How HPE's global restructure will hit the Australian business

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How HPE's global restructure will hit the Australian business

The trickle-down effects of Hewlett Packard's global structural changes, foreshadowed as early as May, are beginning to show at the Australian arm of the company, with redundancies, appointments and promotions.

HPE is combining its server, storage and networking business units into one business group, dubbed the data centre and hybrid cloud group (DCHCG).

CRN understands that HPE's ANZ server business unit director, Tony Smith, will leave his role, as will general manager of storage for the region, Paul Shaw, after their positions were made redundant.

HPE Australia spokesperson confirmed that the DCHCG would be led by Raj Thakur, currently vice president and general manager for hybrid IT in Asia-Pacific and Japan.

The DCHCG will absorb the data centre networking component of HPE’s Aruba business, with that wireless business group continuing to operate separately under Steve Coad.

Other appointments highlighted in an email circulated at HPE's Australian offices this week included: Brad Schafferius to lead the federal public sector for global industries, strategy and inside sales (GISA); Michelle Twigg to lead GISA's NSW and VIC industry verticles department; and Marina Fronek to head up GISA's state government and QLD, SA and WA team.

Sales strategy operations and transformation will be led by Stephen Donnolley; channels, SMB and service providers will be headed up by Christopher Trevitt; business development, enablement, solutions and technology will fall under Tertius Bezuidenhout's control; while Christian Weber and Michael Grossfeldt will lead technical support services and technical services consulting, respectively.

What about Aruba?

Steve Wood, APJ vice-president of Aruba, spoke to CRN at last week's Canalys conference in Macau, where he explained that the Aruba business group would have "everything wireless", including the EdgeLine edge gateway and the Moonshot integrated server system, and would also focus on the internet of things (IoT) sector. Aruba will, meanwhile, relinquish some enterprise networking lines.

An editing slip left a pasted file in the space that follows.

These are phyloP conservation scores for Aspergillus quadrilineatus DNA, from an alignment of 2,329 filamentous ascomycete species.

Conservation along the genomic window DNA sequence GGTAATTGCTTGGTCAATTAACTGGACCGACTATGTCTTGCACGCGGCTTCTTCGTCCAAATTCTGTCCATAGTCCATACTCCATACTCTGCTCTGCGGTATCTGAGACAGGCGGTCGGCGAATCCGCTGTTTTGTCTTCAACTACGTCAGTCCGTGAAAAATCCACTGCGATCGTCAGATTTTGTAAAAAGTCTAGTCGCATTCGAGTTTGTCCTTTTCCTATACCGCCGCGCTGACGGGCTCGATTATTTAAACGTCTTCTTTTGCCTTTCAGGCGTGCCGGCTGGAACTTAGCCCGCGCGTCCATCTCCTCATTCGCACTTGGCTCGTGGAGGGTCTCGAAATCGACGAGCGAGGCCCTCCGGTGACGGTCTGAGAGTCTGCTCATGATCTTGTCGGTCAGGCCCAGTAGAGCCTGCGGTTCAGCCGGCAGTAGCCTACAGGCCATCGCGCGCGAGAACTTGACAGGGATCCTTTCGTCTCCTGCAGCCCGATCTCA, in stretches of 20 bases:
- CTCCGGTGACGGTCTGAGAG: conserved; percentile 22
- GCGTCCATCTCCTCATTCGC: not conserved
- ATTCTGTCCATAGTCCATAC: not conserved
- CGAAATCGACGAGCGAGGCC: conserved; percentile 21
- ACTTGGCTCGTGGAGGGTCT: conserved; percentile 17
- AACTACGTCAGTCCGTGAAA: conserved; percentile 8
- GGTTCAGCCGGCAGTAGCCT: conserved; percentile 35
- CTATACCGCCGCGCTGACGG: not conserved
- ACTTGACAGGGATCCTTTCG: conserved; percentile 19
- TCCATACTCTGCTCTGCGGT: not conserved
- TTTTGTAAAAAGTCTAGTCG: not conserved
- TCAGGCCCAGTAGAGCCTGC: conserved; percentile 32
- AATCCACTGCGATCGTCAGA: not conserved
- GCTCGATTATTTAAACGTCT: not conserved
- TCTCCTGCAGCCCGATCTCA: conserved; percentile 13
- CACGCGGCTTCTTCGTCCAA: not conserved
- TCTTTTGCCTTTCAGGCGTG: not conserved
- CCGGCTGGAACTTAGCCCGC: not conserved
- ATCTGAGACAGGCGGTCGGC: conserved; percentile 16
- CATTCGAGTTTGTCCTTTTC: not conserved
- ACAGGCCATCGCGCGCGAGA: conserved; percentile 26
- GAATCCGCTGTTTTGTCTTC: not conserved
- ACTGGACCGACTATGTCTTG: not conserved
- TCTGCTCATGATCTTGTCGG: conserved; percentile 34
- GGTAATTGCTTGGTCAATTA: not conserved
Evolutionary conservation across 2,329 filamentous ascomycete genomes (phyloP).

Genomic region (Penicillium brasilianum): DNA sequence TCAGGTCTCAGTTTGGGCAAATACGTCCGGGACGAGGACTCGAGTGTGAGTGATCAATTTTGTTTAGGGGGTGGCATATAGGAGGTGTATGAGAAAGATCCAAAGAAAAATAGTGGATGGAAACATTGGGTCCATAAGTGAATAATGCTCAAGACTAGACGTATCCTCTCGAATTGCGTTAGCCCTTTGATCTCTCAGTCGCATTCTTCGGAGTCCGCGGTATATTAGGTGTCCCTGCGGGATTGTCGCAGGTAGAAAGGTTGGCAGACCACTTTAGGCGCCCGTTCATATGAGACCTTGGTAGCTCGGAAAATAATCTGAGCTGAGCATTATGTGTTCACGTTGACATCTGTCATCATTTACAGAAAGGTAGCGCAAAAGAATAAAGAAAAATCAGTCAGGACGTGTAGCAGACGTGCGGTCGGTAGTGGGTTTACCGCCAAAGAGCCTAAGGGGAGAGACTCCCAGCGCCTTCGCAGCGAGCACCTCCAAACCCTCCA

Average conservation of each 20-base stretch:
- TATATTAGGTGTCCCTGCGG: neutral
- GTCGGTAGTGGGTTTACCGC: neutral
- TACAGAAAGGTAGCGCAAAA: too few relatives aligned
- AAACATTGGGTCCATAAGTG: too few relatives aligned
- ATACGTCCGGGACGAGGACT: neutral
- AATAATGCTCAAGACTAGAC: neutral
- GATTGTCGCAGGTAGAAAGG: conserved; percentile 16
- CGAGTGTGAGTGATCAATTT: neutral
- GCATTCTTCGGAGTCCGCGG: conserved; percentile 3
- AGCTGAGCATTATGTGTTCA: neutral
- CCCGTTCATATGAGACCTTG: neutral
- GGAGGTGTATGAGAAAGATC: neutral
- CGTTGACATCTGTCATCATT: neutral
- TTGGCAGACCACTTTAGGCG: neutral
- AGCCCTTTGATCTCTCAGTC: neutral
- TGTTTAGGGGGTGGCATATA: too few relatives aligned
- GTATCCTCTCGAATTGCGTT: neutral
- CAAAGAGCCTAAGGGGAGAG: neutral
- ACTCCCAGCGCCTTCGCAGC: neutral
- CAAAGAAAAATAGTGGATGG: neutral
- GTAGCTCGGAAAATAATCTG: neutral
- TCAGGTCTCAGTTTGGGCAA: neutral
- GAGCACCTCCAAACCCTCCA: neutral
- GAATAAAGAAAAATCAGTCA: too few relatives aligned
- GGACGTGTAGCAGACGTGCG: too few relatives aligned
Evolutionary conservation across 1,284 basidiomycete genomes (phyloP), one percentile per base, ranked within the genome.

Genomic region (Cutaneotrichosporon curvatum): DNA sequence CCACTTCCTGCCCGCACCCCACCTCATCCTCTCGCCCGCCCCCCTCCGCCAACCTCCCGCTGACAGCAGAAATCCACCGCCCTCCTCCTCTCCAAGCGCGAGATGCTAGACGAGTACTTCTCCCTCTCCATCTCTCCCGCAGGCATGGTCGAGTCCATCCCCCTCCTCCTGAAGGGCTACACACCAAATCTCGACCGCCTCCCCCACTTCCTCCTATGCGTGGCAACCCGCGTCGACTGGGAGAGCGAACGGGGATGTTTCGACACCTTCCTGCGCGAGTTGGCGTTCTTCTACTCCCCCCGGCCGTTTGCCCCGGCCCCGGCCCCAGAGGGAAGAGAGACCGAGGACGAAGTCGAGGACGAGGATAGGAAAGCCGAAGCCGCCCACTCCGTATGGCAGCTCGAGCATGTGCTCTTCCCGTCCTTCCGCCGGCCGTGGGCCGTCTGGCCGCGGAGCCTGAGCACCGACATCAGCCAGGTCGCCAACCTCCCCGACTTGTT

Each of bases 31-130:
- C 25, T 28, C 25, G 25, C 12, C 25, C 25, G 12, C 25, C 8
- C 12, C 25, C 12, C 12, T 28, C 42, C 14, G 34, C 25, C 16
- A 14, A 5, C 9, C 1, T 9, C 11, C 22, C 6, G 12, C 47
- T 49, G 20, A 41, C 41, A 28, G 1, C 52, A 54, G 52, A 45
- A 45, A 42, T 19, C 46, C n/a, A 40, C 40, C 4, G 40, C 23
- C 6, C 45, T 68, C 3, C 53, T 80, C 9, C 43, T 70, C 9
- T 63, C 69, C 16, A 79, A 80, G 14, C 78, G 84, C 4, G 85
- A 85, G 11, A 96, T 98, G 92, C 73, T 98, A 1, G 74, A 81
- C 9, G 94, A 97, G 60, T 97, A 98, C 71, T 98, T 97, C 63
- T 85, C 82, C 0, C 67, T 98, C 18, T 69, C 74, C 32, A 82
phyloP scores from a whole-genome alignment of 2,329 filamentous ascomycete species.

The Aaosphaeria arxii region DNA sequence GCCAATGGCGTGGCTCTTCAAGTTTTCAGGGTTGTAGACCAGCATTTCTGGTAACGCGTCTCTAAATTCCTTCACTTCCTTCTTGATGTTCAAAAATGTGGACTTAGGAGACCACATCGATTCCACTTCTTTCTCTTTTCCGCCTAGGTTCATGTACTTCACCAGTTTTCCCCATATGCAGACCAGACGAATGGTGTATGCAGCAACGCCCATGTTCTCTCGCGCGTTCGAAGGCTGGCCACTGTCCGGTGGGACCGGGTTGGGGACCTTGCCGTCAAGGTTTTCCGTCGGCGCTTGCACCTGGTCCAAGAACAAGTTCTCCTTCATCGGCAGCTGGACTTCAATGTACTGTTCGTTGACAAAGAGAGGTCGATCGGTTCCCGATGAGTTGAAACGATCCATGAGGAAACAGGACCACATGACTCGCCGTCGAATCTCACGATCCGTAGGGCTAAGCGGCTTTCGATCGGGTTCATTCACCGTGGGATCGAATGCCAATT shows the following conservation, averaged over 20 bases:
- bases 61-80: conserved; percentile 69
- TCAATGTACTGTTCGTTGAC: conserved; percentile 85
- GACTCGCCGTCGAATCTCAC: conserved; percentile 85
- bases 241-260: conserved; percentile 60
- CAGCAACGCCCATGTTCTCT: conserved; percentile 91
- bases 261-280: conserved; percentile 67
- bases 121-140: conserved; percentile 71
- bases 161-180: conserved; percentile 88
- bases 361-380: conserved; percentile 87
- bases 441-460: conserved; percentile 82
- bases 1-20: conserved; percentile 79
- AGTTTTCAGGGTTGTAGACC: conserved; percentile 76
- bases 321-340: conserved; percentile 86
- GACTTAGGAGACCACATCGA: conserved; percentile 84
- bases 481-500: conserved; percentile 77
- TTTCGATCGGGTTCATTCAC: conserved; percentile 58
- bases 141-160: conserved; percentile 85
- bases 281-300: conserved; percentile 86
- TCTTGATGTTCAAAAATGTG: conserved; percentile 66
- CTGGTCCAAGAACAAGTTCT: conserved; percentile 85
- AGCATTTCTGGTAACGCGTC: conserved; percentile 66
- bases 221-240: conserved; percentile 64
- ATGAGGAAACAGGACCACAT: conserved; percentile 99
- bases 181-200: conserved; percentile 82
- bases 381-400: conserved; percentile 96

"The data centre group will take some of those products, primarily the high-end ones to help them in their data centre sales motion. They will pull servers, storage and data centre networking products together," said Wood.

Wood added that his opposite number in the data centre group at the Asia Pacific & Japan level was yet to be announced.

CRN broke the news last month that Alan Hyde, the Sydney-based vice president and general manager of HPE’s Enterprise Group South Pacific, would retire from his role in November, and make way for Stephen Bovis.

HPE Australia has now confirmed Bovis' appointment. “We are currently implementing organisational changes that were announced in June 2016. At this time, we can confirm that Stephen Bovis will be the new leader for the Enterprise Group across South Pacific,” a spokesperson said.

Bovis will return to Australia from Singapore, where he was HPE's vice president of global and enterprise sales.

The changes come as HPE sees adjustments to its three main segments: Enterprise Services, Enterprise Group, and HPE Software. As announced in May, Enterprise Services will be spun out to CSC, with that deal expected to be finalised in the coming months. HPE Software Group on the other hand, will be spun off to Britain’s Micro Focus over the next six months.

CRN understands the full extent of the restructure has not yet been finalised.

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